Research

Akira: Pulling on the chains of ransomware

In late June 2023, Stairwell researchers recovered a home directory that had been accidentally publicly exposed from a server conducting exploitation of Fortinet appliances and deploying the Akira ransomware. With this visibility, Stairwell researchers were able to directly observe some key aspects of the tradecraft used by the operators conducting attacks leading up to the deployment of Akira ransomware. 

Along with the security research community and the United States Cybersecurity and Infrastructure Security Agency (CISA), we were able to notify multiple companies during the period between when data was exfiltrated by the attacker and their companies being publicly listed on Akira’s data leak site (DLS). 

The following report will outline the findings from the recovered data.

Akira

The Akira ransomware group started gaining broad attention in the spring of 2023. Since the launch of their DLS, they have posted 65 different entities that the group has held for ransom (based on counts from our friends at ecrime.ch). In an alert from CERT-IN on 21 July 2023 and confirmed by details covered in this report, Akira ransomware is known to leverage publicly known vulnerabilities in VPN appliances as a means of gaining initial access to a target. 

A screenshot of the actor’s data leak site is shown below.

Figure 1: Screenshot of the Akira ransomware blog site.

Technical analysis

The recovered data from the actor system totaled 99 GB and included several stand-alone tools for VPN exploitation and reconnaissance, alongside an aptly named tools directory, containing a collection of open-source pentesting utilities.

From evaluating commands run on the system, this system is assessed to have been primarily used for conducting initial exploitation and exfiltration of data. While the operators of the system installed reconnaissance (such as reconftw) and post-exploitation tools, their usage of these appears limited to testing. 

Initial access / exploitation

Within the recovered data were two tools involved in the exploitation of Fortinet devices. Based on the bash_history, the usage of these tools accounted for roughly 11% of the commands executed by the attacker.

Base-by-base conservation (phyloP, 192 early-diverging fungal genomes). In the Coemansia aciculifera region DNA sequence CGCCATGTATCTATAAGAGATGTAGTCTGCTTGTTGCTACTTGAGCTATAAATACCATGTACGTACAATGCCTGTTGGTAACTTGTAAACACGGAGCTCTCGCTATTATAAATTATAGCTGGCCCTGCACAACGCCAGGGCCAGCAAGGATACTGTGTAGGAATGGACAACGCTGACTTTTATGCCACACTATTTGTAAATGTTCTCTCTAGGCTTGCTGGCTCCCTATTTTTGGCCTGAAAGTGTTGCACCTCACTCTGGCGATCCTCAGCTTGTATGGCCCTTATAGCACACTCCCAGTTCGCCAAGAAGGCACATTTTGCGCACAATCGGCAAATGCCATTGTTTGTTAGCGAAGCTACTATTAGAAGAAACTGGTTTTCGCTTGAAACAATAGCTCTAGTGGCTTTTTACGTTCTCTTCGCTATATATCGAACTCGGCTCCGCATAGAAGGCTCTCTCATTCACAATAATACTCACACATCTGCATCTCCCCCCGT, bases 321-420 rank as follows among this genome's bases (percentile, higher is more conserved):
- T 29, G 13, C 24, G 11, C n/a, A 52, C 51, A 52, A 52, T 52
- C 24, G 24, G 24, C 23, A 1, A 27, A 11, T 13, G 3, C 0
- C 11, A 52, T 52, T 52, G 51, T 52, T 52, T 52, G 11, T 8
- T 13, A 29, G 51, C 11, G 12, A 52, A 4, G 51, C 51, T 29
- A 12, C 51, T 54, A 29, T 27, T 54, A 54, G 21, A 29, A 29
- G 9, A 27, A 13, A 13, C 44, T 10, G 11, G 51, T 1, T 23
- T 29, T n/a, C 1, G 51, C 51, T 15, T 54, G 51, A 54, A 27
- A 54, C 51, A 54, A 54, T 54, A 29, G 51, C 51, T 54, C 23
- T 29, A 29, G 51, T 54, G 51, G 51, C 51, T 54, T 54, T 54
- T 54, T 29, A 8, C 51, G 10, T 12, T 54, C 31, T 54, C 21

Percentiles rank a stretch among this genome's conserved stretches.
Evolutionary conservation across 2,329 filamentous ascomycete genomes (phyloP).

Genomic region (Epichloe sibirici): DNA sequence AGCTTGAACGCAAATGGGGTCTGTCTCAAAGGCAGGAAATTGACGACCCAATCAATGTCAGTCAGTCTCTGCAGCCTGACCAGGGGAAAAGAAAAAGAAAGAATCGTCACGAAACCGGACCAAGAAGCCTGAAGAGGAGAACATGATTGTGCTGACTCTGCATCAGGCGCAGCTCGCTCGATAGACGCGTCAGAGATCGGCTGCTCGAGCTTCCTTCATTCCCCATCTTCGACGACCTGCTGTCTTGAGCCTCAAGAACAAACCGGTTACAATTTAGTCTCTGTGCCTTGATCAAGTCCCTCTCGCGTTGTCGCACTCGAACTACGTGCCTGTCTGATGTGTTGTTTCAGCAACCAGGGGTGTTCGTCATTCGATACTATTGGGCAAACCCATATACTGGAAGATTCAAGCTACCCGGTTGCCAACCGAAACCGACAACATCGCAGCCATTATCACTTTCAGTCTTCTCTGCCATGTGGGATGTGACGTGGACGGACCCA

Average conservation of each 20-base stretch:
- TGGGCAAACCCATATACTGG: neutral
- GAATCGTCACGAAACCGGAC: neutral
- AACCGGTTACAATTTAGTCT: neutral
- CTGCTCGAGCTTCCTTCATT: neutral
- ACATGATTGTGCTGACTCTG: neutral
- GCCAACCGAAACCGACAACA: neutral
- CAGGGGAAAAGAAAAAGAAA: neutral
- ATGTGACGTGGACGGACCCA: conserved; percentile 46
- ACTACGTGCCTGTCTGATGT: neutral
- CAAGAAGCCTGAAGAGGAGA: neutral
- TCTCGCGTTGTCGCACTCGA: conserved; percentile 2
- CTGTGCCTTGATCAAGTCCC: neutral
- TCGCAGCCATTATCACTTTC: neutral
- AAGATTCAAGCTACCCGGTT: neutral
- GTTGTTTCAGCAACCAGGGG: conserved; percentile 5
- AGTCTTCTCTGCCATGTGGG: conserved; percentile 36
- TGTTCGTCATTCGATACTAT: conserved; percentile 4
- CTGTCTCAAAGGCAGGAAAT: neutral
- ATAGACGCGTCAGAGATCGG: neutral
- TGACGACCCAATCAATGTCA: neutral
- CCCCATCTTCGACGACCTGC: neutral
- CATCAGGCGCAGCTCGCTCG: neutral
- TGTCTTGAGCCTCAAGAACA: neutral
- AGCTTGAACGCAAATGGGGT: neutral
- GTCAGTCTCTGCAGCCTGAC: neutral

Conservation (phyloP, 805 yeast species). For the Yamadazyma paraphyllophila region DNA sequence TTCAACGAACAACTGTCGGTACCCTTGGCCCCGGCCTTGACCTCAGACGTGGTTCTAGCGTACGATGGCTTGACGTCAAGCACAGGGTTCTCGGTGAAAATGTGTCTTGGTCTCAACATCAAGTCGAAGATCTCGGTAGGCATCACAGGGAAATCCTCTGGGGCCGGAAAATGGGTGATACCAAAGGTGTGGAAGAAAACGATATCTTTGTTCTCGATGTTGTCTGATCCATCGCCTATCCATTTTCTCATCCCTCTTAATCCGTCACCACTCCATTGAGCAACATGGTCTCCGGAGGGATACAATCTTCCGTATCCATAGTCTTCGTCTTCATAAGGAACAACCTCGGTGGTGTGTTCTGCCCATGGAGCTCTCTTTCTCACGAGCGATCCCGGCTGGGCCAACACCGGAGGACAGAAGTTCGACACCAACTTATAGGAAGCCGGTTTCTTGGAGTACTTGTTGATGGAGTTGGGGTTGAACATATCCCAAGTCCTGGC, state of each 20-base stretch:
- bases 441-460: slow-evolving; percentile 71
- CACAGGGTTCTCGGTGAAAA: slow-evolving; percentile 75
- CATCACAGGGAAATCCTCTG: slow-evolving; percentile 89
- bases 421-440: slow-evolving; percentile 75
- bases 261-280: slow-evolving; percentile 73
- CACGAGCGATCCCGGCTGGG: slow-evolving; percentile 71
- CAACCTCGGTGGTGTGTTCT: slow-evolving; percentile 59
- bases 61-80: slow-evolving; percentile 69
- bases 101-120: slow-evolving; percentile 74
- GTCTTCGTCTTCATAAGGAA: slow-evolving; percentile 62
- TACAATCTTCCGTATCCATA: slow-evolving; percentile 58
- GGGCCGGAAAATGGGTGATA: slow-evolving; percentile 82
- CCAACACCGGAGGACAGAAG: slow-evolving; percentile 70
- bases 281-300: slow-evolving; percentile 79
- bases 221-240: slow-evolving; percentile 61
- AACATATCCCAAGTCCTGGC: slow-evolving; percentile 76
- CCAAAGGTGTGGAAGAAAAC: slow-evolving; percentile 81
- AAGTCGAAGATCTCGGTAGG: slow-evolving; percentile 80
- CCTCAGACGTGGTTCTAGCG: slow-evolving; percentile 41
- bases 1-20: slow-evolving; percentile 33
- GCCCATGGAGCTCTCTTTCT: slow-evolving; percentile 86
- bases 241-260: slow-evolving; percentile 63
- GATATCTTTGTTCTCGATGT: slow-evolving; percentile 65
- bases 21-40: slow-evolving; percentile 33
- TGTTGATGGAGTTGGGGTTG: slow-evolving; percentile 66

The first of these tools was named decrypt.py (SHA256 hash: 44ed99d5516cb7f132016c750cf28a2da39fc0432ed3b7038139f015a589c582) and is used for decrypting password data from Fortinet devices vulnerable to CVE-2019-6693. This script is nearly identical to the original proof-of-concept disclosed on Github; however, this script includes a monitor change for handling string encoding. 

The following example illustrates the tool’s usage.  

# python3 decrypt.py VegCb7x7j4q9lVhfeYpPifKze4apn7do8EnPOjZWZ2s0iq0LXtd/DfBETgsn4a9CKuoDafVmtsajjwz+Z17W7+MZd+9uf4OCOWeT43dKoZIiEJ4CtyRZaIVNNk3M74g/LqMWH3db8HBMnEv5vKFCU5WaaFNdhGoSm3TEPVrlFkJdzl5MD+83g52w84mOmnoEK3SzJw==
Spring2009!

As this tool does not connect to vulnerable devices, the source of the encrypted password data is currently unknown. It’s possible that these encrypted configurations were shared by another operator working in collaboration with the owner of this system.

The other tool identified for exploitation of Fortinet devices was named fortiConfParser.py (SHA256 hash: d626e88d7910048e7f495d8afae49f534e22a90a080f49ca6f5b0b20e8a06c3c). This Python script is used for remotely extracting the configuration of Fortinet devices, using a publicly known authentication bypass (CVE-2022-40684), and decrypting passwords using a reimplementation of the logic from decrypt.py. The following shows an example usage of fortiConfParser.py and the resulting decrypted credentials.